The Near Canada OpenBy admin • Mar 17th, 2013 • Category: Event Coverage, Features, Latest
Sunday River was home to the first ever Near Canada Open on March 16th, 2013. Unlike the other 15 “Opens” going on back east right now, this one was organized by West Coasters, namely Krush Kulesza and Lib Tech Snowboards. Andy Simutis made the 3,000 mile trip and issued this report.
Words and photos Andy Simutis
Disclaimer: Although I do snowboard quite a bit every season, I haven’t snowboarded on the east coast in ten years. Although I founded, and wrote everything for Eastern Edge for the first five years of its existence, I am as out of touch with the east coast scene as you can get living in Seattle. That’s why it was perfect for me to cover Lib Tech’s Near Canada Open at Sunday River Maine.
The idea was to cover the contest in true Eastern Edge style, meaning I would not be able to accurately name a competitor unless I’ve had a beer with them. I would not be able to get half the trick names right. I would not get an actual shot of the winning trick. I would have to mention Seth Neary or Jeff Brushie at least once. I would confuse which Rehbein was which. I would not acknowledge the people who really deserve credit. This sounded like a good idea while hanging out with Jesse Burtner back in Seattle, but the reality is that this was a really sick, fun event and to give it the Eastern Edge treatment would be really unfair, as would writing a snarky article where we make fun of snowboarding like it’s still 1997. So I’m just going to show you some photos of people riding snowboards and tell you a little bit about what happened.
Since Burton moved the big halfpipe show out west, Lib Tech thought it would be fun create a mini-pipe-jib contest for that same weekend instead. Since every single sport already has a US Open, this would be a Near Canada Open. Get it? It’s at Sunday River Maine so it’s still in the US? It’s an Open? The course was the remains of the superpipe cut down to a more manageable size and then a variety of jumps and jibs were built all over the decks ending in a quarter pipe with a couple more jibs on top. Despite one vocal complaint about the halfpipe getting trimmed down, everyone else seemed to be pretty stoked on Sunday River and Krush’s course layout. To really make it open, anyone could enter and it was free. Little kids, pros, moms, anyone willing to sign a waiver and hit jibs on top of a pipe was in. The prize money was a little different too. Rather than give out a big cardboard check to a couple people at the end, Jesse Burtner and Preston Strout would stand on the quarter pipe and call out tricks that would earn the first person to land one a ten dollar bill. They did this a hundred times to give away the $1,000 for everything from handplants, to stalls, to an entire run of methods, to taking a run holding hands with a stranger, and to anything that really impressed them. A lot of people won multiple ten dollar bills while hardly anyone left without at least a T shirt..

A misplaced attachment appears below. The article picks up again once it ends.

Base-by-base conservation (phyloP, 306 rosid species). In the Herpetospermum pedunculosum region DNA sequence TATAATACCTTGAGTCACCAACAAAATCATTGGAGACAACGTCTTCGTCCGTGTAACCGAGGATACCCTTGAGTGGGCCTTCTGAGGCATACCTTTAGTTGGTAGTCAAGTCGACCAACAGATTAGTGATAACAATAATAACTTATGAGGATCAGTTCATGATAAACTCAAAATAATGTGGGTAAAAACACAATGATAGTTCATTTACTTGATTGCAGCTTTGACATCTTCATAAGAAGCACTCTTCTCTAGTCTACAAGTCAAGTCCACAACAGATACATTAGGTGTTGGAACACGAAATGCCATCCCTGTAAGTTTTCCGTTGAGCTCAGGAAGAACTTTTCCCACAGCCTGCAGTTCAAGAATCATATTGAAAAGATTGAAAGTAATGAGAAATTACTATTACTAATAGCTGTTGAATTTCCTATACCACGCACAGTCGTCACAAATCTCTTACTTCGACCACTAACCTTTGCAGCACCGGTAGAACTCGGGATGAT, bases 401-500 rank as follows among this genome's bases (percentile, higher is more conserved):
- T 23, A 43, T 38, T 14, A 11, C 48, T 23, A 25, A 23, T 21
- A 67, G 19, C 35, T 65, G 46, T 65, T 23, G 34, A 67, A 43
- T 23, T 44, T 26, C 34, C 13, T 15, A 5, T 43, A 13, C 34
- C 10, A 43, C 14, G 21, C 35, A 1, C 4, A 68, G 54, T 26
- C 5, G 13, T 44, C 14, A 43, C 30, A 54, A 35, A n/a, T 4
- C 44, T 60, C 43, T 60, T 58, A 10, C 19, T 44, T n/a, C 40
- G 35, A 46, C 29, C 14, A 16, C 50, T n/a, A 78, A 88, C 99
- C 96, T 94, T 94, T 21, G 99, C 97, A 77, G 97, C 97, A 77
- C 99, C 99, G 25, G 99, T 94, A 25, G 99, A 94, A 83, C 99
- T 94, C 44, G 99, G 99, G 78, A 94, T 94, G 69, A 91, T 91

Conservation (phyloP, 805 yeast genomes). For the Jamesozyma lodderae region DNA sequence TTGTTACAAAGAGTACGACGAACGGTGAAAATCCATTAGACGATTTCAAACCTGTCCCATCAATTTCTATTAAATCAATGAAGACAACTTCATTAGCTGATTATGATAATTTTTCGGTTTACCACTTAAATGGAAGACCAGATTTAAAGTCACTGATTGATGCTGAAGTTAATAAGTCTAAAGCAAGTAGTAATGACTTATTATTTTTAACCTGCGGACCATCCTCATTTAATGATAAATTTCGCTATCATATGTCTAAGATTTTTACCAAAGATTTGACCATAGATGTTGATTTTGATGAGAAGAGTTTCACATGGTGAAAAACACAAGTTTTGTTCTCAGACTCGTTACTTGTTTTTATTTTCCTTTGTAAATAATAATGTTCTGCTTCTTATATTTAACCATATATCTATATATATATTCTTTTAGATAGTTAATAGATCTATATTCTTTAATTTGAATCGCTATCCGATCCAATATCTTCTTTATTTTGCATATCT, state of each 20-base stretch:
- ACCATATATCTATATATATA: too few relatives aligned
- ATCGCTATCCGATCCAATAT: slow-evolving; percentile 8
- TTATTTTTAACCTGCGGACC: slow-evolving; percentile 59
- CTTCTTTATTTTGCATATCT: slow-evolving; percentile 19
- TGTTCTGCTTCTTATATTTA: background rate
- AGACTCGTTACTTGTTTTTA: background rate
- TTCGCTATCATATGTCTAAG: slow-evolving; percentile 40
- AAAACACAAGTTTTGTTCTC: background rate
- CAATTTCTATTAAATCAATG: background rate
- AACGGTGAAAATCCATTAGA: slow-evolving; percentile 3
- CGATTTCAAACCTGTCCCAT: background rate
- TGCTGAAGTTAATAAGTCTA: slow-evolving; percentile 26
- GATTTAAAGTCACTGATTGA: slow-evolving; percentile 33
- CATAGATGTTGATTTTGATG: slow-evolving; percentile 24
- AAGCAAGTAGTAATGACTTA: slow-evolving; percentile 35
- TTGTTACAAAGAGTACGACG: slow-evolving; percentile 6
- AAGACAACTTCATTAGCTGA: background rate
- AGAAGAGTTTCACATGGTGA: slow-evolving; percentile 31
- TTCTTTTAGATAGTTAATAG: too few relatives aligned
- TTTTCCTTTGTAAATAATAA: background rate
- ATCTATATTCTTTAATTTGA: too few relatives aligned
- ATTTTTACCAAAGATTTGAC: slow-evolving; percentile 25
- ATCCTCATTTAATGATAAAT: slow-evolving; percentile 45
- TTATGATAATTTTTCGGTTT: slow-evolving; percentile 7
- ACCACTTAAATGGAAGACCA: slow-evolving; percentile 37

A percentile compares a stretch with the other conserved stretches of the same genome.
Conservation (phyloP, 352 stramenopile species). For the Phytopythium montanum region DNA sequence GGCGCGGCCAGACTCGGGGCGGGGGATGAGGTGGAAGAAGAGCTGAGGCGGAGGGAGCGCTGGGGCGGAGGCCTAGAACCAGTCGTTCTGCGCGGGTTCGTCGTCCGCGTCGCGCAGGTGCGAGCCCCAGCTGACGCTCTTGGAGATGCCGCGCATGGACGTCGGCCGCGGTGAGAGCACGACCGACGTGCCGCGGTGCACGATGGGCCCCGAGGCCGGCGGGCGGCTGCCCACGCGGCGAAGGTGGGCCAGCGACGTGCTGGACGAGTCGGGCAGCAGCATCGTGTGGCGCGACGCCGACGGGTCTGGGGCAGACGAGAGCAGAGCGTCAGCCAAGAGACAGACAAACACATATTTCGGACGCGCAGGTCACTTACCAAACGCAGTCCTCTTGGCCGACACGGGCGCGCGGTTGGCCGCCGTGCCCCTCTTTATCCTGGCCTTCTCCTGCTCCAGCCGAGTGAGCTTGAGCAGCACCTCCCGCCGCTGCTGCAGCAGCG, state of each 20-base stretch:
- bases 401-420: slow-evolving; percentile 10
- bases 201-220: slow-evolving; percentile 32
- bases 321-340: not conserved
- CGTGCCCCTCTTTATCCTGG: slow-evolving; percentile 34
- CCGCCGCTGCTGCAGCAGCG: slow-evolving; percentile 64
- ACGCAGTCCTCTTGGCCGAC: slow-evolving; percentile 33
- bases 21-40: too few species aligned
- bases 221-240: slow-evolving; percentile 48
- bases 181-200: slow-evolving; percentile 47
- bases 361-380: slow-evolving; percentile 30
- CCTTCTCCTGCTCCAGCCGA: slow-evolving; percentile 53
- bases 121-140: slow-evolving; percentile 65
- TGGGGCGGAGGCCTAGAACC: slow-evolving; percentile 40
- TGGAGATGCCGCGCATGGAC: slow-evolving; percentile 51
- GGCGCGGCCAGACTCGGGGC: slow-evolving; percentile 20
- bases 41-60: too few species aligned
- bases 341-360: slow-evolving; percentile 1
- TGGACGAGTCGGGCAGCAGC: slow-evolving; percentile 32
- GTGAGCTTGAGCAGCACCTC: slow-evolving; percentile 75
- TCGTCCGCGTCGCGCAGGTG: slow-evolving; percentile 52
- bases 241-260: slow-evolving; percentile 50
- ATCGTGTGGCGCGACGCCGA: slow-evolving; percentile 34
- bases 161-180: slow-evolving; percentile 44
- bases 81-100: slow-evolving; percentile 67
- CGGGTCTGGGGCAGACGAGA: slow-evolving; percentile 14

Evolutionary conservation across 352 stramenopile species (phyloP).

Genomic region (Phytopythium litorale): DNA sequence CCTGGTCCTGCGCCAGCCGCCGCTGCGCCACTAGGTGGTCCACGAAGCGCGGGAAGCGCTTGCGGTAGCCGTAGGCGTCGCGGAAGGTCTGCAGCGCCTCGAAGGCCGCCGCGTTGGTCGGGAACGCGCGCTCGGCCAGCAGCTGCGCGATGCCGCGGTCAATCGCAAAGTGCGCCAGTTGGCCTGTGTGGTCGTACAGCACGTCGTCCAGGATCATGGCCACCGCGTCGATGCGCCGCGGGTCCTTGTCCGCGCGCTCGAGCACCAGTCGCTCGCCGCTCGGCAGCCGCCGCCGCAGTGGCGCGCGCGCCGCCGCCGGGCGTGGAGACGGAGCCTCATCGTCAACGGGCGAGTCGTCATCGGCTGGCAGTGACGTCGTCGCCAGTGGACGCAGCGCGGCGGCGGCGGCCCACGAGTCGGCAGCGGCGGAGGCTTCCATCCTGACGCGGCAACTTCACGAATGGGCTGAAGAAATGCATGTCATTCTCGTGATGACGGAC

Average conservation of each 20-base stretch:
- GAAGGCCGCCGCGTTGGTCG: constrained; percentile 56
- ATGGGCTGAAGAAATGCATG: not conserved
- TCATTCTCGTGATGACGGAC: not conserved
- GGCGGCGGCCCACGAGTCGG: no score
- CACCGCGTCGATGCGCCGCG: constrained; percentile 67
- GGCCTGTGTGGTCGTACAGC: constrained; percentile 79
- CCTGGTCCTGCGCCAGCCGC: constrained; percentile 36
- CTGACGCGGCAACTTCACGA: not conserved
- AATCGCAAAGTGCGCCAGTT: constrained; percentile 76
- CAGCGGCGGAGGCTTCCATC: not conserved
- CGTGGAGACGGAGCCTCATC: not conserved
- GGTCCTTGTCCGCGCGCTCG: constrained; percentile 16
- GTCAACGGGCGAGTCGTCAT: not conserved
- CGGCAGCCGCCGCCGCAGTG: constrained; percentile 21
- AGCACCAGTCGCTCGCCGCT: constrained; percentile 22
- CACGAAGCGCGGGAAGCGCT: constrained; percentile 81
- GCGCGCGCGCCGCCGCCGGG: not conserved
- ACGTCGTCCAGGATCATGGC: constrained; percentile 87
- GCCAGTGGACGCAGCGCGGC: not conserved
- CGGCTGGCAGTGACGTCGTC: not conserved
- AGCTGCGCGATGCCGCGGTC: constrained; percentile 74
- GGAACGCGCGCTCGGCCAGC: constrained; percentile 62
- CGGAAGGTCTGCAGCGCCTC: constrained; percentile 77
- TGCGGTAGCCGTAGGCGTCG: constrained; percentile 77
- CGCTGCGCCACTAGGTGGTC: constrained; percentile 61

The locals came out to try for those big bucks, with a bunch of people who’s names I didn’t get (remember I was going to do this Eastern Edge style). A few guys consistently won $10 challenges, but Jeff DeForge led the charge with tricks like a 180 on to cab 3 over the death box tube transfer, dominated the currogated tubes, and ripped well enough overall to earn a Superpark invite. Brandon Reis went bigger on everything to win Crab Grab’s Golden Claw, while Lib Tech teamriders Sam Hulbert, Ted Borland, and Stefan Krum hit everything with one foot or both and generally got weird all over the course. The contest turned into more of a session than a serious career on the line high pressure contest, and it seems that every US Open replacement event this weekend was trying for that same goal. Big props to Lib Tech, Sunday River, Arnette, Crab Grab, and Poler Stuff for getting right on this contest
The brave men who made the “Slopestyle Mini Pipe” possible.
Stefan Krumm has no East Coast roots to speak of, but he was likely inspired to take his foot out by Scott Stevens, who IS from the East Coast.
East Coasters rarely get credit for their contributions to snowboarding anymore, so we’re making it a point to note that Tanner McCarty is solely responsible for the “Erection plant” craze that’s about to take over snowboarding.
If this was the US Open circa 1994, Preston Strout would be handing Sam Hulbert a beer. But since it’s 2013 and the US Open is now a Colorado stunt show, he’s handing him some cash money, which if he’s smart, he’ll spend on beer.